The secret archive of the Vatican dates back to 1612. I realized how close this was to some of the most important discoveries made by Galileo when I looked back at a post I wrote last year. In 2012, I wrote about the religious archive and the trial documents of Galileo in a post titled 400 Year Old Archive: Secrets of the Vatican. At that time, stated that the Vatican secret archive contains 50 miles of shelving. Now I am curious how much of those documents are related to Galileo’s studies of the heavens?

Galileo facing the Roman
Catholic Inquisition in a
painting by Cristiano Banti


For at least 30 years, the Holy Office/Inquisition had a firm hold on one of the most intelligent men to ever walk the Earth. From 1611 until his death in 1642, poor Galileo was muffled by religious officials. Why? It is hard for me to understand and frankly, it makes me feel embarrassed to be Catholic. I think religious groups still suppress knowledge to some extent for if we have wings, we can fly. I can only imagine what his unhindered soul could have become?

By 1616, the Inquisition believed Galileo’s theory that the sun centered the universe was “absurd in philosophy and formally heretical.” He was summoned to Rome by Urban VIII in 1632 and was told that if he didn’t appear he would be “arrested and brought to Rome in chains.” In April of 1633, the formalities of the Inquisition were in full force and the “father of science” was detained by the Inquisition for close to 20 days. At the end of that detainment, Urban VIII decided that Galileo would face imprisonment for an undeclared amount of time. He was threatened with torture, and eventually sentenced to house arrest for the remainder of his life.

It is unbelievable that Galileo was forced to endure physical suffering while he was under house arrest!! In 1634, the genius was suffering from the pain of a hernia and asked the Holy Office for permission to leave his home to visit a doctor in Florence. His request was denied and he was told that if he asked again, he would be imprisoned once again. Even after he went completely blind in 1638, the Inquisition did not return Galileo’s freedom. He was granted permission to attend church on Catholic holidays if he didn’t speak to anyone. So sad.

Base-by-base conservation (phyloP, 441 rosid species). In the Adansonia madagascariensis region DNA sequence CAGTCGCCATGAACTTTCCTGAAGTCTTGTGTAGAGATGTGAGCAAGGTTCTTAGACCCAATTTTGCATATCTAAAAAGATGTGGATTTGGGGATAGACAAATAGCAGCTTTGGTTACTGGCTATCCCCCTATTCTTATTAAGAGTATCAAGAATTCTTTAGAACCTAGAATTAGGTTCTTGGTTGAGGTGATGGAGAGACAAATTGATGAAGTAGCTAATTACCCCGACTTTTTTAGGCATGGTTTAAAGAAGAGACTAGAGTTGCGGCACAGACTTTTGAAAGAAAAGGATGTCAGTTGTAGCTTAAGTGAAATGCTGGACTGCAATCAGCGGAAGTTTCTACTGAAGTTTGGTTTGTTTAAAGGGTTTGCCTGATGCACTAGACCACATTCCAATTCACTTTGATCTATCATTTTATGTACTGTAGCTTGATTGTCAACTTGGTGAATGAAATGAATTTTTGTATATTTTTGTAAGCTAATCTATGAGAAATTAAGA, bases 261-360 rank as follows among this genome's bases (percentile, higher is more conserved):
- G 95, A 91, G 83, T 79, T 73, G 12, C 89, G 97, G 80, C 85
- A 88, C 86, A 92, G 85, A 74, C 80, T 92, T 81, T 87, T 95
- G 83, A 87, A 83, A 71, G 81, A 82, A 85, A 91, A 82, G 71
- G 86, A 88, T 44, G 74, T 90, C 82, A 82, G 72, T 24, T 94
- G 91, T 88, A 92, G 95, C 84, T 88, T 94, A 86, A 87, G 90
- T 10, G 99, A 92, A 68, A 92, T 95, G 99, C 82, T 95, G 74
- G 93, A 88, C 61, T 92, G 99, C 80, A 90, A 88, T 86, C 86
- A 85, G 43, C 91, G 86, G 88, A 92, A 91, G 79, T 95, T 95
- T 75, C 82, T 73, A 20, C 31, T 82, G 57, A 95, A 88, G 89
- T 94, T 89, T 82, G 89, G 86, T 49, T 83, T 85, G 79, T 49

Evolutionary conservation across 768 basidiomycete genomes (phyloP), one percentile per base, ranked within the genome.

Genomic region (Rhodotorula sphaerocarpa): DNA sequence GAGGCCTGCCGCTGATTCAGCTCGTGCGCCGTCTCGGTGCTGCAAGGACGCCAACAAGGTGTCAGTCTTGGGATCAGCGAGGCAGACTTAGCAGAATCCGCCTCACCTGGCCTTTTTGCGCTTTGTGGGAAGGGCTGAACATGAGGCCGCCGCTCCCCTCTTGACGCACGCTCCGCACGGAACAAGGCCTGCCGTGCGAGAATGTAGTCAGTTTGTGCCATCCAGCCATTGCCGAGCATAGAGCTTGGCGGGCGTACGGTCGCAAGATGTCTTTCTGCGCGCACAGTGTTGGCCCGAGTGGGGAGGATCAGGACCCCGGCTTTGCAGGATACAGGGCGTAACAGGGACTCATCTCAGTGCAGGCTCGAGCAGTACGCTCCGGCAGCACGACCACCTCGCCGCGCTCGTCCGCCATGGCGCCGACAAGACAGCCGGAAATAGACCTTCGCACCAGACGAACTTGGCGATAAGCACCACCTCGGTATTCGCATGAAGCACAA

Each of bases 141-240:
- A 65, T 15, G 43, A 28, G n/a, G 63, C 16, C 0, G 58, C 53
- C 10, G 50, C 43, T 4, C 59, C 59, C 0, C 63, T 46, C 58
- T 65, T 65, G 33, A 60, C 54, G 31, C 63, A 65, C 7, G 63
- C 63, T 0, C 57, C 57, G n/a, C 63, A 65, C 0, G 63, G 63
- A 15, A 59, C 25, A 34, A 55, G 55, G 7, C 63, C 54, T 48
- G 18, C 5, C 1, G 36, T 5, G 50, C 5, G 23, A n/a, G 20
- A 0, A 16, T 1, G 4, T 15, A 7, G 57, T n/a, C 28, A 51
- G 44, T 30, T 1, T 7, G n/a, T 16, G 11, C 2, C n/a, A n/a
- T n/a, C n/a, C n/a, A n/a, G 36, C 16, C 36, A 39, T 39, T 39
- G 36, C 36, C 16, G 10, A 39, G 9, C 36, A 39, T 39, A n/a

At 77 years old, Galileo became seriously ill. The year was 1641 and a heroically smart man was silenced and blind. He died in 1642. With his death came the loss of a heavenly mind. I believe in God. I believe I am a good person. I believe in Heaven. I find it really hard to believe that God saw it right to prosecute a man who only treasured knowledge. I understand that his pursuit of scientific knowledge was contradicting scripture, still I find it hard to believe that my God accepted the things which were done to Galileo. Maybe I will never understand??

**Additional reference used~ The Galileo Project/Galileo Timeline/Rice University.

Unbound Time: The Study of Opposites

October 23, 2013

••• Aion~ God of Eternity •••

Today many would consider Carl Gustav Jung (1875-1961) a man of science. Throughout history, some have described the Swiss man as a mystic. The professional psychiatrist/psychotherapist is the father of analytical psychology. He explored the collective unconscious and the archetypes of our psyches. His mind was naturally intrigued by human development, go or stay, on or off, and black or white.